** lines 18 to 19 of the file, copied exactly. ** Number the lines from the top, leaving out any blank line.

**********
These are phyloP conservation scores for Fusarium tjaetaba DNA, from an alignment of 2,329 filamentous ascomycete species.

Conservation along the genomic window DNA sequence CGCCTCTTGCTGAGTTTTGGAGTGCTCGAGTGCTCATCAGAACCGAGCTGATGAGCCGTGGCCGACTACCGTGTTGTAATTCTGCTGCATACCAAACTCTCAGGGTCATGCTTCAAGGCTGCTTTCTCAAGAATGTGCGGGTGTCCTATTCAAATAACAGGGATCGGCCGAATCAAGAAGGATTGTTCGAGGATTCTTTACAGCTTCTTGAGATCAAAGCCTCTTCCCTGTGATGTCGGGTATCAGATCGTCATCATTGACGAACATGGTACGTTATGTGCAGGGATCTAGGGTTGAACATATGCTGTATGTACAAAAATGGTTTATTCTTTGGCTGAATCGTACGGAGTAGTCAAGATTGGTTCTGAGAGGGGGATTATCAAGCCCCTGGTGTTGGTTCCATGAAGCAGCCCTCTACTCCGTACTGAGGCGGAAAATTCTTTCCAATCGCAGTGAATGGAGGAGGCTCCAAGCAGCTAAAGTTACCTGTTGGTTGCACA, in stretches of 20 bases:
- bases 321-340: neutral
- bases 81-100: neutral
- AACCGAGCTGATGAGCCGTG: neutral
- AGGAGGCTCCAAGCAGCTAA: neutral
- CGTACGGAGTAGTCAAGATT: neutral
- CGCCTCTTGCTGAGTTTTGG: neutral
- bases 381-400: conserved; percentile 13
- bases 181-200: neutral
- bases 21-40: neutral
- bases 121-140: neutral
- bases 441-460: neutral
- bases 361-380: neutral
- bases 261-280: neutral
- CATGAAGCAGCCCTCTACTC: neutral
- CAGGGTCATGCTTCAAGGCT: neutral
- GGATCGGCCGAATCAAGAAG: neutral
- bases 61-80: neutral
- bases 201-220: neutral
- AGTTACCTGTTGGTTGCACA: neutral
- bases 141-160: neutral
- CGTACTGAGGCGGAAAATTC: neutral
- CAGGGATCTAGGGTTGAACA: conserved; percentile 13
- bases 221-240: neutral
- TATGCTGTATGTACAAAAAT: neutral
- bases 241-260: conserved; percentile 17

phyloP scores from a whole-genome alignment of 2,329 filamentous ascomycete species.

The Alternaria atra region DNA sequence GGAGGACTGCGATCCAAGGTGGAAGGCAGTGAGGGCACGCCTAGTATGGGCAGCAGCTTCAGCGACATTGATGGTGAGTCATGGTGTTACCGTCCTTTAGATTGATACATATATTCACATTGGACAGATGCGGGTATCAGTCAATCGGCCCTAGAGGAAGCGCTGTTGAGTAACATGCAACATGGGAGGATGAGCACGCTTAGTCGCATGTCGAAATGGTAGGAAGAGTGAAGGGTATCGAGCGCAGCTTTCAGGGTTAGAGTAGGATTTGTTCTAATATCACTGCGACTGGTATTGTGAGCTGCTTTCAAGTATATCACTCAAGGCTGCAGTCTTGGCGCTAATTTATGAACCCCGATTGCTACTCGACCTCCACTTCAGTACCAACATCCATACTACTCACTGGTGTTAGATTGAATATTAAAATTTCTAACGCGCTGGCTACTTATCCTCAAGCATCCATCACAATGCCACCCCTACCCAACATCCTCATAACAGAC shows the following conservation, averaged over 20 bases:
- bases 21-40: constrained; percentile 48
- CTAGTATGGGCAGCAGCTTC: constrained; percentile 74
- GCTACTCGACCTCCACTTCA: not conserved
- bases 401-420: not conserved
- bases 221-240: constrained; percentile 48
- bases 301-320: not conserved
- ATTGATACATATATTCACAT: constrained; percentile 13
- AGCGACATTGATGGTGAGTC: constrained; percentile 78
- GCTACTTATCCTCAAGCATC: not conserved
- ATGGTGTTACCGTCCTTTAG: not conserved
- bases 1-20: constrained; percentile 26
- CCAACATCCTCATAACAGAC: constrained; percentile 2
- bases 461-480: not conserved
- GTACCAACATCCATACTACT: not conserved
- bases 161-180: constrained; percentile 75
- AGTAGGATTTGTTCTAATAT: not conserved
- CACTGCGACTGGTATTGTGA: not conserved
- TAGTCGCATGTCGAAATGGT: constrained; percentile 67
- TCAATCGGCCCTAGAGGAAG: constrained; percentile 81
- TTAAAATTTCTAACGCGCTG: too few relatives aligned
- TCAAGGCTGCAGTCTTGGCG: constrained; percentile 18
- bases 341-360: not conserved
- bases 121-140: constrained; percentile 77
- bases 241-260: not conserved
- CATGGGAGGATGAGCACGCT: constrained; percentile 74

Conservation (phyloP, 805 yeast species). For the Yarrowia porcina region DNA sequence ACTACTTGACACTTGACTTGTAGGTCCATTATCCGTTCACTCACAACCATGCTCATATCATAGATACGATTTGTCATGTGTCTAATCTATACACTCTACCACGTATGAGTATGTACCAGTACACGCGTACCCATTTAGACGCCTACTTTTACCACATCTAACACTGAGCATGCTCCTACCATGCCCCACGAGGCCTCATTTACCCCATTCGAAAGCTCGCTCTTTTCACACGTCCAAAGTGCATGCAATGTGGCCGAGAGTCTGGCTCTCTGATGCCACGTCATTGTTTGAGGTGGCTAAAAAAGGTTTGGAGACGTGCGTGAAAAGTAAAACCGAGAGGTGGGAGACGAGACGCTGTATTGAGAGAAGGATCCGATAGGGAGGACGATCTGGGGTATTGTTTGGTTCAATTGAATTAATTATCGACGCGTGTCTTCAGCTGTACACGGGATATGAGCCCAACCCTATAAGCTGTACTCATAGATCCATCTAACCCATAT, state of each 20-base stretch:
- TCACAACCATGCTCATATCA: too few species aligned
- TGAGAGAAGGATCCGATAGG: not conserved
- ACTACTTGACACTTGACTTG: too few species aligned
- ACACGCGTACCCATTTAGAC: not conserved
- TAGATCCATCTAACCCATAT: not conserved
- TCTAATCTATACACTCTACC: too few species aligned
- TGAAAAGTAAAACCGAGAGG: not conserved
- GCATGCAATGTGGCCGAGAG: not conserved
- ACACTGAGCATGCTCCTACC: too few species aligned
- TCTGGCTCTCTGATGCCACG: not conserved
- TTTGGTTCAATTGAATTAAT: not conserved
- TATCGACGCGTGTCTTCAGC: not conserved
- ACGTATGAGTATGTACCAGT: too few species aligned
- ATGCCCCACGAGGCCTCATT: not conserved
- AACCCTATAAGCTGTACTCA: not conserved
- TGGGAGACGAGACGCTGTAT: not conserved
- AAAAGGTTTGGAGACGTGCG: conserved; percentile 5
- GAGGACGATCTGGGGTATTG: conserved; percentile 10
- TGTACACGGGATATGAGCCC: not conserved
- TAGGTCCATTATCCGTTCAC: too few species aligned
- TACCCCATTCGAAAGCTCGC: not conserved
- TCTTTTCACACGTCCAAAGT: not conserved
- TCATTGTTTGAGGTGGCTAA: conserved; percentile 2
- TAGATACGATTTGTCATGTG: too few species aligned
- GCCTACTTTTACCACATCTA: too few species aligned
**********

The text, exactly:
- GGATCGGCCGAATCAAGAAG: neutral
- bases 61-80: neutral